I think Malika was raised in France, was she not? So I imagine she'd simply want to communicate with an audience of her peers. (Does she even know Modern Standard Arabic? Got me.) There have been financial and practical reasons for authors based in Morocco and Algeria to write toward French audiences. However, Lebanese novelist Charif Majdalani was saying recently, at this year's Emirates LitFest, that authors are no longer so excited to be in French, they prefer to be in English.
What can you say about the movement towards writing in a regional dialect, rather than in Modern Standard Arabic? Is it very common, and has it affected the audience or marketability of the texts in question? What about logistical issues, like accurately representing a spoken dialect in the Arabic alphabet given the presence of non-standard phonemes?
This is such a meaty question! We could do a whole interview on this topic. I'll try to hit some of the highlights.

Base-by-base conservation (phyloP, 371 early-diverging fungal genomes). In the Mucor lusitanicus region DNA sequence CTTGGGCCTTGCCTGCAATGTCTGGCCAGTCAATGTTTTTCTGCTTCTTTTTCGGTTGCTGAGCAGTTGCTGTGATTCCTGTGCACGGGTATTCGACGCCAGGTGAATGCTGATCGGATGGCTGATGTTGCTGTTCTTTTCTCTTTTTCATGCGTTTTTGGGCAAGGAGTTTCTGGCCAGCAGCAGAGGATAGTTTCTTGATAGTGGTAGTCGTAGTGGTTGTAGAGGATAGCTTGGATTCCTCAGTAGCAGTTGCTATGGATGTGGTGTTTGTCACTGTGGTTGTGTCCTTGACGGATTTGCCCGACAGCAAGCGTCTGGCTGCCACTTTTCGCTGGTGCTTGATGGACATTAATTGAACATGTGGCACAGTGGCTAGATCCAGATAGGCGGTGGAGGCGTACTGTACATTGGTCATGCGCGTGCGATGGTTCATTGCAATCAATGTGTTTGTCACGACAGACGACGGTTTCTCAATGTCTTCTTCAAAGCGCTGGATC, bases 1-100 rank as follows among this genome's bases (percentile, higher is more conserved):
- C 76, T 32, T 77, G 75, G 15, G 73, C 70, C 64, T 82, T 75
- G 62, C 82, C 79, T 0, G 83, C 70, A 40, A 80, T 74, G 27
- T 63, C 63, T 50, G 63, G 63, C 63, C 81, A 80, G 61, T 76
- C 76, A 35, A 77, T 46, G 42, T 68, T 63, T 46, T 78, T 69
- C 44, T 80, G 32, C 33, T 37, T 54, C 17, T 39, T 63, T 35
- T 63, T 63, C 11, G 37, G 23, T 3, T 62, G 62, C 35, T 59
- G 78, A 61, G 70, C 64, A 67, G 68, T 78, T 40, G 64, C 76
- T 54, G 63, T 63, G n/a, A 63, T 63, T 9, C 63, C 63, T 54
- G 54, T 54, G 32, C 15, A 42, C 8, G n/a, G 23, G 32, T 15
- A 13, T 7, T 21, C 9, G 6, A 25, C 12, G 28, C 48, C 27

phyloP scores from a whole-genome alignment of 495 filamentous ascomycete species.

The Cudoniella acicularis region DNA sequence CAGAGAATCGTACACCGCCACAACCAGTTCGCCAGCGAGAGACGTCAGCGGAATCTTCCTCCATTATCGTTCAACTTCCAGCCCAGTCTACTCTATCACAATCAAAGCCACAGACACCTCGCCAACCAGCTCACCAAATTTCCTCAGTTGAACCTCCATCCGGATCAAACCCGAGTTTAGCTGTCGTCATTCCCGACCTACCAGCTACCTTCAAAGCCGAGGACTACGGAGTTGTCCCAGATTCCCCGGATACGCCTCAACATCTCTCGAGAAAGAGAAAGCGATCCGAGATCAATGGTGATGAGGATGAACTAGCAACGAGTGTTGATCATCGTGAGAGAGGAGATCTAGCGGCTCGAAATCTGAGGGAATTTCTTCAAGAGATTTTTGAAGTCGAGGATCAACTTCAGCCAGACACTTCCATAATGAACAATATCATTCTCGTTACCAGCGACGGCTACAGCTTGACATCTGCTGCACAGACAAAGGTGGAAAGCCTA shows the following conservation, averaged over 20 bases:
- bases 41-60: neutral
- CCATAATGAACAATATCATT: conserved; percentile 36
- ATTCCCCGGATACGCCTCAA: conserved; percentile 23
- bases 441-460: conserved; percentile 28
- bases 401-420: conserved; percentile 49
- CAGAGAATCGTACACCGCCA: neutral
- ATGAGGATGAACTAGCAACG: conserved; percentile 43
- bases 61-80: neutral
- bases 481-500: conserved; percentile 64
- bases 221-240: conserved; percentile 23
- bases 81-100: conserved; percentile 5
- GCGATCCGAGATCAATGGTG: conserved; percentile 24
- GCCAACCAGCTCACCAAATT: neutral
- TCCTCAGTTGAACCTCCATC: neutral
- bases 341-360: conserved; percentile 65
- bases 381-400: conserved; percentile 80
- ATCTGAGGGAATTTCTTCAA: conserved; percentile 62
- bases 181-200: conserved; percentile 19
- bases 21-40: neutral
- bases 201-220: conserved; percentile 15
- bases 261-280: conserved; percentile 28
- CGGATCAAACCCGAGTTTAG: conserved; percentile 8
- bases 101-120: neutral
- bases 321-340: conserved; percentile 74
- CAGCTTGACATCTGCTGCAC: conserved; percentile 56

[Children's literature] is a thorny issue. Some authors want to write picture books in spoken dialect—and some have, like Sonia Nimr—but publishers tend to be very opposed, as they want to be able to sell into multiple markets and submit to prizes. Unfortunately, this even goes for dialogue. I loved Rania Amin's Screams Behind Doors, which won the Etisalat Prize for best YA novel last November, but it felt weird to have these girls speaking to each other in Modern Standard Arabic. Rania told me she'd written the dialogue in Egyptian, but the publisher “fixed” it, worried they couldn't otherwise submit to prizes and suchlike. A bit galling.